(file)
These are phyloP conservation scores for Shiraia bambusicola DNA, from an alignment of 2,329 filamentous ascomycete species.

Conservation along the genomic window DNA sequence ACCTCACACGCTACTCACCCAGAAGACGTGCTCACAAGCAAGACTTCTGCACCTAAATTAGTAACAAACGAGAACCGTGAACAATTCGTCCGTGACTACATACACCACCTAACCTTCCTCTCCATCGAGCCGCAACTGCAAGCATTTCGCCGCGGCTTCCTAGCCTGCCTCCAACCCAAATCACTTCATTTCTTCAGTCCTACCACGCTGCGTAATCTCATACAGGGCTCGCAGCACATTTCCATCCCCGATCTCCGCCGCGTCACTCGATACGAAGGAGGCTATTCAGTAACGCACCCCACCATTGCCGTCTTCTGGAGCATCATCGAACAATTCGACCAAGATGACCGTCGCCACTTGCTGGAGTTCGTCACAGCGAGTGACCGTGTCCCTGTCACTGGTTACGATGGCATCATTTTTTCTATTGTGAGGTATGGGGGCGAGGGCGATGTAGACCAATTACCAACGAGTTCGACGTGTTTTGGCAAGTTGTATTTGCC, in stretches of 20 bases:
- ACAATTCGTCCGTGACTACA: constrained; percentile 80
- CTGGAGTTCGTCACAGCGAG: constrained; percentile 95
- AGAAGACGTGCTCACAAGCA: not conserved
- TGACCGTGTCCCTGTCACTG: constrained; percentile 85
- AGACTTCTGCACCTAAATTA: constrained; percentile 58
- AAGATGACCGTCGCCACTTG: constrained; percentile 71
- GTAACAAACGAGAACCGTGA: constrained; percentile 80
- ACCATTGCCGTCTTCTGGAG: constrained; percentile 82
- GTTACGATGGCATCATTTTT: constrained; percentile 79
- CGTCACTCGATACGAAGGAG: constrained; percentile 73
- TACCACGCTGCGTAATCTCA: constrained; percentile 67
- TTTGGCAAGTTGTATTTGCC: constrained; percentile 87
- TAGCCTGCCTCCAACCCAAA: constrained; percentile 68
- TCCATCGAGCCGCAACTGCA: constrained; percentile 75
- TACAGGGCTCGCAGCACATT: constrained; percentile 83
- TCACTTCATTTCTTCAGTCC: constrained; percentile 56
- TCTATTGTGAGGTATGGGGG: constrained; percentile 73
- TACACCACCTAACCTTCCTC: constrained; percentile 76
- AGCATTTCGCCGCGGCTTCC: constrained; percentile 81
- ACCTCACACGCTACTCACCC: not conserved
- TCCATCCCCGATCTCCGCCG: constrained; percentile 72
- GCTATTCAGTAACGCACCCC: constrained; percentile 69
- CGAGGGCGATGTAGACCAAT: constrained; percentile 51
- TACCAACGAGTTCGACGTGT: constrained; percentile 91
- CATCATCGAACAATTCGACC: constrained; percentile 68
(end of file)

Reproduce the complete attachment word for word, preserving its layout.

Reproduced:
These are phyloP conservation scores for Shiraia bambusicola DNA, from an alignment of 2,329 filamentous ascomycete species.

Conservation along the genomic window DNA sequence ACCTCACACGCTACTCACCCAGAAGACGTGCTCACAAGCAAGACTTCTGCACCTAAATTAGTAACAAACGAGAACCGTGAACAATTCGTCCGTGACTACATACACCACCTAACCTTCCTCTCCATCGAGCCGCAACTGCAAGCATTTCGCCGCGGCTTCCTAGCCTGCCTCCAACCCAAATCACTTCATTTCTTCAGTCCTACCACGCTGCGTAATCTCATACAGGGCTCGCAGCACATTTCCATCCCCGATCTCCGCCGCGTCACTCGATACGAAGGAGGCTATTCAGTAACGCACCCCACCATTGCCGTCTTCTGGAGCATCATCGAACAATTCGACCAAGATGACCGTCGCCACTTGCTGGAGTTCGTCACAGCGAGTGACCGTGTCCCTGTCACTGGTTACGATGGCATCATTTTTTCTATTGTGAGGTATGGGGGCGAGGGCGATGTAGACCAATTACCAACGAGTTCGACGTGTTTTGGCAAGTTGTATTTGCC, in stretches of 20 bases:
- ACAATTCGTCCGTGACTACA: constrained; percentile 80
- CTGGAGTTCGTCACAGCGAG: constrained; percentile 95
- AGAAGACGTGCTCACAAGCA: not conserved
- TGACCGTGTCCCTGTCACTG: constrained; percentile 85
- AGACTTCTGCACCTAAATTA: constrained; percentile 58
- AAGATGACCGTCGCCACTTG: constrained; percentile 71
- GTAACAAACGAGAACCGTGA: constrained; percentile 80
- ACCATTGCCGTCTTCTGGAG: constrained; percentile 82
- GTTACGATGGCATCATTTTT: constrained; percentile 79
- CGTCACTCGATACGAAGGAG: constrained; percentile 73
- TACCACGCTGCGTAATCTCA: constrained; percentile 67
- TTTGGCAAGTTGTATTTGCC: constrained; percentile 87
- TAGCCTGCCTCCAACCCAAA: constrained; percentile 68
- TCCATCGAGCCGCAACTGCA: constrained; percentile 75
- TACAGGGCTCGCAGCACATT: constrained; percentile 83
- TCACTTCATTTCTTCAGTCC: constrained; percentile 56
- TCTATTGTGAGGTATGGGGG: constrained; percentile 73
- TACACCACCTAACCTTCCTC: constrained; percentile 76
- AGCATTTCGCCGCGGCTTCC: constrained; percentile 81
- ACCTCACACGCTACTCACCC: not conserved
- TCCATCCCCGATCTCCGCCG: constrained; percentile 72
- GCTATTCAGTAACGCACCCC: constrained; percentile 69
- CGAGGGCGATGTAGACCAAT: constrained; percentile 51
- TACCAACGAGTTCGACGTGT: constrained; percentile 91
- CATCATCGAACAATTCGACC: constrained; percentile 68